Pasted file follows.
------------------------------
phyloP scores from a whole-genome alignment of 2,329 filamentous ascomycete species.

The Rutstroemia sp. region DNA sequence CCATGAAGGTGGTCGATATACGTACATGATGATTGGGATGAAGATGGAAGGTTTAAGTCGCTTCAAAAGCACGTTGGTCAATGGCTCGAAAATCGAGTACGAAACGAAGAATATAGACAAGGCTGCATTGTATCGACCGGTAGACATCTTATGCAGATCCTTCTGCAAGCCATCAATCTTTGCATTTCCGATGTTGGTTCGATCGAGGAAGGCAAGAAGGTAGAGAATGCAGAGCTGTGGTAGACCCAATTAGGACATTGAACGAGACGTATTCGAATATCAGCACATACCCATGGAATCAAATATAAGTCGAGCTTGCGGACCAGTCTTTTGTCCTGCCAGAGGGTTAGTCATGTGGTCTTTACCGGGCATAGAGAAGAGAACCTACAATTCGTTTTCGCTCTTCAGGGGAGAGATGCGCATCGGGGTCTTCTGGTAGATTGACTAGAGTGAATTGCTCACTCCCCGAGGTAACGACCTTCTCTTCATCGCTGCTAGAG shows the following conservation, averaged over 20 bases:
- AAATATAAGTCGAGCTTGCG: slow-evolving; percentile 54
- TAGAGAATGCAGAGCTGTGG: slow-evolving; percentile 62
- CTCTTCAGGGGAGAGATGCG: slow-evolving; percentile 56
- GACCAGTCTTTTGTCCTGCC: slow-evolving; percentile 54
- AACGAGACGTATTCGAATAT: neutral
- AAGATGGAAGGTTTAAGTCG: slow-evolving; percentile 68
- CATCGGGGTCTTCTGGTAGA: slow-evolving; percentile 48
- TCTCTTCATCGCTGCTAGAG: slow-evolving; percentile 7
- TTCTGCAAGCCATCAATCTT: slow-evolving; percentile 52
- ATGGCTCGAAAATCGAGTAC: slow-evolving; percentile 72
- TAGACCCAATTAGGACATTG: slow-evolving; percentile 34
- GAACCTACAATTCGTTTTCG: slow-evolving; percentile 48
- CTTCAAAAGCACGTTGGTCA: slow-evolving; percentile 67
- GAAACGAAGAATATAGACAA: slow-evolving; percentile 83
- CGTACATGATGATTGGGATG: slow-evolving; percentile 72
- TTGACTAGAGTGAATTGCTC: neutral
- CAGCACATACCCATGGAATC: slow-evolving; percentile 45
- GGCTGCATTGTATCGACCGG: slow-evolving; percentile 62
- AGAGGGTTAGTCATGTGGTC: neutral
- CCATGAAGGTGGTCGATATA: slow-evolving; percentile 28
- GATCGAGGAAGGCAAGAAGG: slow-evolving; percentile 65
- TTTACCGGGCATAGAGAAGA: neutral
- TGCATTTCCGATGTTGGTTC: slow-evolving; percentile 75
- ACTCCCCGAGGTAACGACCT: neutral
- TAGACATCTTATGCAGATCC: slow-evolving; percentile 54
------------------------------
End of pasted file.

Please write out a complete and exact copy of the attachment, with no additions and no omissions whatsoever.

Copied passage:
phyloP scores from a whole-genome alignment of 2,329 filamentous ascomycete species.

The Rutstroemia sp. region DNA sequence CCATGAAGGTGGTCGATATACGTACATGATGATTGGGATGAAGATGGAAGGTTTAAGTCGCTTCAAAAGCACGTTGGTCAATGGCTCGAAAATCGAGTACGAAACGAAGAATATAGACAAGGCTGCATTGTATCGACCGGTAGACATCTTATGCAGATCCTTCTGCAAGCCATCAATCTTTGCATTTCCGATGTTGGTTCGATCGAGGAAGGCAAGAAGGTAGAGAATGCAGAGCTGTGGTAGACCCAATTAGGACATTGAACGAGACGTATTCGAATATCAGCACATACCCATGGAATCAAATATAAGTCGAGCTTGCGGACCAGTCTTTTGTCCTGCCAGAGGGTTAGTCATGTGGTCTTTACCGGGCATAGAGAAGAGAACCTACAATTCGTTTTCGCTCTTCAGGGGAGAGATGCGCATCGGGGTCTTCTGGTAGATTGACTAGAGTGAATTGCTCACTCCCCGAGGTAACGACCTTCTCTTCATCGCTGCTAGAG shows the following conservation, averaged over 20 bases:
- AAATATAAGTCGAGCTTGCG: slow-evolving; percentile 54
- TAGAGAATGCAGAGCTGTGG: slow-evolving; percentile 62
- CTCTTCAGGGGAGAGATGCG: slow-evolving; percentile 56
- GACCAGTCTTTTGTCCTGCC: slow-evolving; percentile 54
- AACGAGACGTATTCGAATAT: neutral
- AAGATGGAAGGTTTAAGTCG: slow-evolving; percentile 68
- CATCGGGGTCTTCTGGTAGA: slow-evolving; percentile 48
- TCTCTTCATCGCTGCTAGAG: slow-evolving; percentile 7
- TTCTGCAAGCCATCAATCTT: slow-evolving; percentile 52
- ATGGCTCGAAAATCGAGTAC: slow-evolving; percentile 72
- TAGACCCAATTAGGACATTG: slow-evolving; percentile 34
- GAACCTACAATTCGTTTTCG: slow-evolving; percentile 48
- CTTCAAAAGCACGTTGGTCA: slow-evolving; percentile 67
- GAAACGAAGAATATAGACAA: slow-evolving; percentile 83
- CGTACATGATGATTGGGATG: slow-evolving; percentile 72
- TTGACTAGAGTGAATTGCTC: neutral
- CAGCACATACCCATGGAATC: slow-evolving; percentile 45
- GGCTGCATTGTATCGACCGG: slow-evolving; percentile 62
- AGAGGGTTAGTCATGTGGTC: neutral
- CCATGAAGGTGGTCGATATA: slow-evolving; percentile 28
- GATCGAGGAAGGCAAGAAGG: slow-evolving; percentile 65
- TTTACCGGGCATAGAGAAGA: neutral
- TGCATTTCCGATGTTGGTTC: slow-evolving; percentile 75
- ACTCCCCGAGGTAACGACCT: neutral
- TAGACATCTTATGCAGATCC: slow-evolving; percentile 54